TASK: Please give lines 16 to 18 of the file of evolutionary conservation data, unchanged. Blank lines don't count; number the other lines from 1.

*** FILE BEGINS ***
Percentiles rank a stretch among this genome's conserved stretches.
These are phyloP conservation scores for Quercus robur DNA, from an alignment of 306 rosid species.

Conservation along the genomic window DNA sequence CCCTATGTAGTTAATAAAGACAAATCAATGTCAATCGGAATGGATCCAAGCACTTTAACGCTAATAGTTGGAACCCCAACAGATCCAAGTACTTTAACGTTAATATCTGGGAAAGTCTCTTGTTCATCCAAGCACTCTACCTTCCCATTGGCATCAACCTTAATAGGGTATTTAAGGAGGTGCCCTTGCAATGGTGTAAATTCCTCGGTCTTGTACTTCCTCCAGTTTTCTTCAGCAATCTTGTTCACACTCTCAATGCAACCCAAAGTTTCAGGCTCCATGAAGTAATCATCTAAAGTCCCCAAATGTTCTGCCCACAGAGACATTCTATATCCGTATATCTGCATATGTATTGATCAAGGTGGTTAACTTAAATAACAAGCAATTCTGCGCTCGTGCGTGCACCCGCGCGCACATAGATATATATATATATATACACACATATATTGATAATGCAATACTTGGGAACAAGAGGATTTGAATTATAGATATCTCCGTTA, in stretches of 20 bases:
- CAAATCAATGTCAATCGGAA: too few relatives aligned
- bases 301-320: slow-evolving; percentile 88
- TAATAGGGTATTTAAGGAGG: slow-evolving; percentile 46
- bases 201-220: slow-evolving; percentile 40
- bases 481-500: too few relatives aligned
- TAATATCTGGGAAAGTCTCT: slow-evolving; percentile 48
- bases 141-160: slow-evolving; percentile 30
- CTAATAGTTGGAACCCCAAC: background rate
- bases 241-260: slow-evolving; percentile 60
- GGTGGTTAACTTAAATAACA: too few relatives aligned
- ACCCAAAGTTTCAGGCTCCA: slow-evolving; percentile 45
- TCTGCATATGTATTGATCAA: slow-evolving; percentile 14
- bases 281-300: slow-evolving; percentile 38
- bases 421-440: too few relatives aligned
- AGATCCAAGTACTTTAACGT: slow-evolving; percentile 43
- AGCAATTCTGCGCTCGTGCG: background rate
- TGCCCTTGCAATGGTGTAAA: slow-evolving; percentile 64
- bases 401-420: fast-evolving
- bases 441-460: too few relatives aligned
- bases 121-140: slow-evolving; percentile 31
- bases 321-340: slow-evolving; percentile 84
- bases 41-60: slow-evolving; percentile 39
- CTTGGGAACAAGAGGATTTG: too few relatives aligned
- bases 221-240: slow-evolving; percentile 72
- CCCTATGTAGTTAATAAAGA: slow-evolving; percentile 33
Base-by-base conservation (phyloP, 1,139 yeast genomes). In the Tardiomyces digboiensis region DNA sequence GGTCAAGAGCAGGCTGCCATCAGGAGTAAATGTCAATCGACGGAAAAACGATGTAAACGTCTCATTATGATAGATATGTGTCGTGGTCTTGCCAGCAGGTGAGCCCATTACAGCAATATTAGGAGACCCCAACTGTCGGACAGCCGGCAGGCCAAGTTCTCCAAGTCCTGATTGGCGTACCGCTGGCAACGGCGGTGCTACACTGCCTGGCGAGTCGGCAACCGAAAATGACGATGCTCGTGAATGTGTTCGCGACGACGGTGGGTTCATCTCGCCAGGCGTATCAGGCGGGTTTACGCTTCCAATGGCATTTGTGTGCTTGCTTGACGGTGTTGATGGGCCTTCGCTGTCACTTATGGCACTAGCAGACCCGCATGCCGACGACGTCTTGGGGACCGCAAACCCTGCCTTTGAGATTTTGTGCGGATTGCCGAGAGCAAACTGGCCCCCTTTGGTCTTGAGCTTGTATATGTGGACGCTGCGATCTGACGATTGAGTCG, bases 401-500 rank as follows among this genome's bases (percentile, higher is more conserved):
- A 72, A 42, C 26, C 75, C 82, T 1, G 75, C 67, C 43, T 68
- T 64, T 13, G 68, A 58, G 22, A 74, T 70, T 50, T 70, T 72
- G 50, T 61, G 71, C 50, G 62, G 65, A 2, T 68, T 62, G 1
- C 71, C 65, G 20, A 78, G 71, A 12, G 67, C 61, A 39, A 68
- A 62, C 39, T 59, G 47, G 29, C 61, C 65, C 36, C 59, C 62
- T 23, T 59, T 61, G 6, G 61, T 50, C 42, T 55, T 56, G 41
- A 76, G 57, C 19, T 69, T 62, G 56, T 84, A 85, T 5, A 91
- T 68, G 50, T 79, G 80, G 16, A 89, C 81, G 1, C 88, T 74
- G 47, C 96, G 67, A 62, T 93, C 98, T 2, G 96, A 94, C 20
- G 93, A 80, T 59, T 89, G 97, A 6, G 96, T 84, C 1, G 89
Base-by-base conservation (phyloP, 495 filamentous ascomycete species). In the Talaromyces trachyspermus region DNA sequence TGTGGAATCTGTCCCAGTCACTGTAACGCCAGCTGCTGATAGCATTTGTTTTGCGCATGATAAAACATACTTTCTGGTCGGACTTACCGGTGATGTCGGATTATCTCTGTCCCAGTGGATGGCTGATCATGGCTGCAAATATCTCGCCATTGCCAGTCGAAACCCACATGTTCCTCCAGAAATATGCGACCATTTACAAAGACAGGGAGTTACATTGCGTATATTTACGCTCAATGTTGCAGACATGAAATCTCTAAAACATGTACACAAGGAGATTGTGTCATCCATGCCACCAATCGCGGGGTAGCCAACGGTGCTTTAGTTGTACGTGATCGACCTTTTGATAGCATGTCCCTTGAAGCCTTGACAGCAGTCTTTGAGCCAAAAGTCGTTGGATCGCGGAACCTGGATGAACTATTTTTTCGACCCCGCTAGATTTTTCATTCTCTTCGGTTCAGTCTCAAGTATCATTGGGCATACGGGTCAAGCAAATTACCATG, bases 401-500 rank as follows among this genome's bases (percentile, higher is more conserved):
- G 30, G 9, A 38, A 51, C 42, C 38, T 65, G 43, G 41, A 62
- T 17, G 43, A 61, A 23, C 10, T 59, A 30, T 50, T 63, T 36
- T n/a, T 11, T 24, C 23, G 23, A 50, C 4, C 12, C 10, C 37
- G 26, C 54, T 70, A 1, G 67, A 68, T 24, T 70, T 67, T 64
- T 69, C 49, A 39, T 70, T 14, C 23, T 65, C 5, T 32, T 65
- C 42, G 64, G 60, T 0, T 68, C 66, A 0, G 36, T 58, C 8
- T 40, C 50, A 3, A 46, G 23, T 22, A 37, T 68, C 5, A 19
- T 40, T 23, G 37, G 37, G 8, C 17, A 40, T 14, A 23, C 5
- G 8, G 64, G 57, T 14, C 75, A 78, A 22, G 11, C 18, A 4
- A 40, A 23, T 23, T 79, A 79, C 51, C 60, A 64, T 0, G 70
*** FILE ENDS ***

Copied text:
- bases 281-300: slow-evolving; percentile 38
- bases 421-440: too few relatives aligned
- AGATCCAAGTACTTTAACGT: slow-evolving; percentile 43